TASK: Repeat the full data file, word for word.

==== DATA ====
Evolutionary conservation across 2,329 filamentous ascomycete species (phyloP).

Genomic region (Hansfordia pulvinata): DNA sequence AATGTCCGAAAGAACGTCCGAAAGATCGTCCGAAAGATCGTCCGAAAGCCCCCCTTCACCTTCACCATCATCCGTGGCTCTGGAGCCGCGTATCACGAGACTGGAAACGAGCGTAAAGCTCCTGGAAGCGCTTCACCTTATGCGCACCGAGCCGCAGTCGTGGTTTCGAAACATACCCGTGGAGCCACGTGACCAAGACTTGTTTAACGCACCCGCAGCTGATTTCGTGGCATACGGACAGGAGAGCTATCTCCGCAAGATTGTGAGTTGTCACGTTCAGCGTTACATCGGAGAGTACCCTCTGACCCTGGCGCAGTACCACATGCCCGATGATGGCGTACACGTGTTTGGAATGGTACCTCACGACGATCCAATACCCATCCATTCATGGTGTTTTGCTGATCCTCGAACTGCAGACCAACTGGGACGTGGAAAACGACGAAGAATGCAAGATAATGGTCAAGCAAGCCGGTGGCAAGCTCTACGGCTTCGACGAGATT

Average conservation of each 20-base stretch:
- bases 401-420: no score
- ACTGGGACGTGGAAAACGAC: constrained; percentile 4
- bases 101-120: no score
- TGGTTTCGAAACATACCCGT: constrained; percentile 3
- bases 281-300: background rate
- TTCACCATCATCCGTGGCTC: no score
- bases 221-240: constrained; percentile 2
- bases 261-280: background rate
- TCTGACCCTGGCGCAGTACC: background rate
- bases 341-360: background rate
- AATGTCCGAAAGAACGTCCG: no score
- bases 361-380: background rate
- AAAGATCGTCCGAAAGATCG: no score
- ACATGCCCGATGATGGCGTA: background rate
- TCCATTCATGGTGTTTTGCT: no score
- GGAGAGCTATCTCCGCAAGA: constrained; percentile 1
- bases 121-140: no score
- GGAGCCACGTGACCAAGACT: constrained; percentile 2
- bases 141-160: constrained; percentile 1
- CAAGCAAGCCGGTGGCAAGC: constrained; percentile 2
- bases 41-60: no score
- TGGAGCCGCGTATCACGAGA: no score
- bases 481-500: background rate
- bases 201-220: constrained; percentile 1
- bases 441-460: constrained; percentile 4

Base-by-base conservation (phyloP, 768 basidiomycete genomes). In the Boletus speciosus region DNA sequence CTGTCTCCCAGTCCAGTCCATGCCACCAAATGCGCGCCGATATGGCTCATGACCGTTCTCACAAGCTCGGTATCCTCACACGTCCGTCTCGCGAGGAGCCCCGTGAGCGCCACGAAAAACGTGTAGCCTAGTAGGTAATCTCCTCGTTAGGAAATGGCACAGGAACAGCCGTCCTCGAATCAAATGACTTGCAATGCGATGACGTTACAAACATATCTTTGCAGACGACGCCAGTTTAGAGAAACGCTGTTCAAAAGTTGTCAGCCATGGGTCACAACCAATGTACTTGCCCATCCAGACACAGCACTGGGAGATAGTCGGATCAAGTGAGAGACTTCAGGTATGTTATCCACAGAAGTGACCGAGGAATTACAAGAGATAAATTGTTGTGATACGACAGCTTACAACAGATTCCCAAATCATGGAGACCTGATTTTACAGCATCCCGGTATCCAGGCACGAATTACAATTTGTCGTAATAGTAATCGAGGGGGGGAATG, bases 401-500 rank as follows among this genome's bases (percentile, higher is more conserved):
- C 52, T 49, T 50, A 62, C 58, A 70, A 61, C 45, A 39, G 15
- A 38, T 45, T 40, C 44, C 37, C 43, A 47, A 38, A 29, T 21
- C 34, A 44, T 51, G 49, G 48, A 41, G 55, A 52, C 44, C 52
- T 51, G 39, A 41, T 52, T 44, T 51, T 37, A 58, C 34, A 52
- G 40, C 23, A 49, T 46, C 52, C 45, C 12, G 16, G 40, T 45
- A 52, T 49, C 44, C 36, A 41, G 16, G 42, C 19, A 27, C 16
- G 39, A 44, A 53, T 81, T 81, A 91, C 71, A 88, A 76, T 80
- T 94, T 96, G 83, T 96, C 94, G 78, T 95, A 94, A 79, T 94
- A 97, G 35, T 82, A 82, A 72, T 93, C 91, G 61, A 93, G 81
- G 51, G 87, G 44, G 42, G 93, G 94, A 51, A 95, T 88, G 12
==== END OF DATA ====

Evolutionary conservation across 2,329 filamentous ascomycete species (phyloP).

Genomic region (Hansfordia pulvinata): DNA sequence AATGTCCGAAAGAACGTCCGAAAGATCGTCCGAAAGATCGTCCGAAAGCCCCCCTTCACCTTCACCATCATCCGTGGCTCTGGAGCCGCGTATCACGAGACTGGAAACGAGCGTAAAGCTCCTGGAAGCGCTTCACCTTATGCGCACCGAGCCGCAGTCGTGGTTTCGAAACATACCCGTGGAGCCACGTGACCAAGACTTGTTTAACGCACCCGCAGCTGATTTCGTGGCATACGGACAGGAGAGCTATCTCCGCAAGATTGTGAGTTGTCACGTTCAGCGTTACATCGGAGAGTACCCTCTGACCCTGGCGCAGTACCACATGCCCGATGATGGCGTACACGTGTTTGGAATGGTACCTCACGACGATCCAATACCCATCCATTCATGGTGTTTTGCTGATCCTCGAACTGCAGACCAACTGGGACGTGGAAAACGACGAAGAATGCAAGATAATGGTCAAGCAAGCCGGTGGCAAGCTCTACGGCTTCGACGAGATT

Average conservation of each 20-base stretch:
- bases 401-420: no score
- ACTGGGACGTGGAAAACGAC: constrained; percentile 4
- bases 101-120: no score
- TGGTTTCGAAACATACCCGT: constrained; percentile 3
- bases 281-300: background rate
- TTCACCATCATCCGTGGCTC: no score
- bases 221-240: constrained; percentile 2
- bases 261-280: background rate
- TCTGACCCTGGCGCAGTACC: background rate
- bases 341-360: background rate
- AATGTCCGAAAGAACGTCCG: no score
- bases 361-380: background rate
- AAAGATCGTCCGAAAGATCG: no score
- ACATGCCCGATGATGGCGTA: background rate
- TCCATTCATGGTGTTTTGCT: no score
- GGAGAGCTATCTCCGCAAGA: constrained; percentile 1
- bases 121-140: no score
- GGAGCCACGTGACCAAGACT: constrained; percentile 2
- bases 141-160: constrained; percentile 1
- CAAGCAAGCCGGTGGCAAGC: constrained; percentile 2
- bases 41-60: no score
- TGGAGCCGCGTATCACGAGA: no score
- bases 481-500: background rate
- bases 201-220: constrained; percentile 1
- bases 441-460: constrained; percentile 4

Base-by-base conservation (phyloP, 768 basidiomycete genomes). In the Boletus speciosus region DNA sequence CTGTCTCCCAGTCCAGTCCATGCCACCAAATGCGCGCCGATATGGCTCATGACCGTTCTCACAAGCTCGGTATCCTCACACGTCCGTCTCGCGAGGAGCCCCGTGAGCGCCACGAAAAACGTGTAGCCTAGTAGGTAATCTCCTCGTTAGGAAATGGCACAGGAACAGCCGTCCTCGAATCAAATGACTTGCAATGCGATGACGTTACAAACATATCTTTGCAGACGACGCCAGTTTAGAGAAACGCTGTTCAAAAGTTGTCAGCCATGGGTCACAACCAATGTACTTGCCCATCCAGACACAGCACTGGGAGATAGTCGGATCAAGTGAGAGACTTCAGGTATGTTATCCACAGAAGTGACCGAGGAATTACAAGAGATAAATTGTTGTGATACGACAGCTTACAACAGATTCCCAAATCATGGAGACCTGATTTTACAGCATCCCGGTATCCAGGCACGAATTACAATTTGTCGTAATAGTAATCGAGGGGGGGAATG, bases 401-500 rank as follows among this genome's bases (percentile, higher is more conserved):
- C 52, T 49, T 50, A 62, C 58, A 70, A 61, C 45, A 39, G 15
- A 38, T 45, T 40, C 44, C 37, C 43, A 47, A 38, A 29, T 21
- C 34, A 44, T 51, G 49, G 48, A 41, G 55, A 52, C 44, C 52
- T 51, G 39, A 41, T 52, T 44, T 51, T 37, A 58, C 34, A 52
- G 40, C 23, A 49, T 46, C 52, C 45, C 12, G 16, G 40, T 45
- A 52, T 49, C 44, C 36, A 41, G 16, G 42, C 19, A 27, C 16
- G 39, A 44, A 53, T 81, T 81, A 91, C 71, A 88, A 76, T 80
- T 94, T 96, G 83, T 96, C 94, G 78, T 95, A 94, A 79, T 94
- A 97, G 35, T 82, A 82, A 72, T 93, C 91, G 61, A 93, G 81
- G 51, G 87, G 44, G 42, G 93, G 94, A 51, A 95, T 88, G 12